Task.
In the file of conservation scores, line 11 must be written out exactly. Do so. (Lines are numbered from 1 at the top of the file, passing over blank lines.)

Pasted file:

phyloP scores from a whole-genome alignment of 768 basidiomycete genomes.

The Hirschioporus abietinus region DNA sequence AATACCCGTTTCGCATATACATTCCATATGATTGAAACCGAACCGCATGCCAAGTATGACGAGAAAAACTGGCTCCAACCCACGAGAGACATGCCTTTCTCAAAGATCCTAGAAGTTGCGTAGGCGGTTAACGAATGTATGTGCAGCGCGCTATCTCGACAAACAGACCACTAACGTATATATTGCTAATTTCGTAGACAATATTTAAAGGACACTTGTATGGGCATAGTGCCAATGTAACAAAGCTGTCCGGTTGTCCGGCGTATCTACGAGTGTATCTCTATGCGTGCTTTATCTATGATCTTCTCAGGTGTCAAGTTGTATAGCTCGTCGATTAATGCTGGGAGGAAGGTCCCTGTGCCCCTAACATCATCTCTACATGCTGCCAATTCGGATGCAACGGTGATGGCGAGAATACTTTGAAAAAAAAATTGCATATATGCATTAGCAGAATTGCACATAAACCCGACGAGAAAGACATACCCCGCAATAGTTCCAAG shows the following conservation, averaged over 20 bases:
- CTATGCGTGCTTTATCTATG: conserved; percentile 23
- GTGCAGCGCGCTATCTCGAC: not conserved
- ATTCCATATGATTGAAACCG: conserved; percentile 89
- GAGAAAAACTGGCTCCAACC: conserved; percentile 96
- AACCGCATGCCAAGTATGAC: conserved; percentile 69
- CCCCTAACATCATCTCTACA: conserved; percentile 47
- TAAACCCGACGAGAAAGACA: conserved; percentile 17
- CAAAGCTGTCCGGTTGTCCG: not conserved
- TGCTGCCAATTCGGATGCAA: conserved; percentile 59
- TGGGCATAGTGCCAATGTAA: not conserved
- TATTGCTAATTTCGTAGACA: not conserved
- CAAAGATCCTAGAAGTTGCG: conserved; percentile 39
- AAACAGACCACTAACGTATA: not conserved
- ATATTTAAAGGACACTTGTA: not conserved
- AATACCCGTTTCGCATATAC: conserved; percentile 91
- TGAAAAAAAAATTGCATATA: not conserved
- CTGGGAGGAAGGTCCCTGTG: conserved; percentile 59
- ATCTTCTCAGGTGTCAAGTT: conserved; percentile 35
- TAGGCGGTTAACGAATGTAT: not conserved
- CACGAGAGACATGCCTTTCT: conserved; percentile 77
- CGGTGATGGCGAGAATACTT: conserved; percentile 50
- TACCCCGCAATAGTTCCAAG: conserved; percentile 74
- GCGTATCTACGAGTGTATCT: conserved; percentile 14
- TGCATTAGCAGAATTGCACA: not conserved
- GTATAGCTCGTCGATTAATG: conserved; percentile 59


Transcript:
- TGCTGCCAATTCGGATGCAA: conserved; percentile 59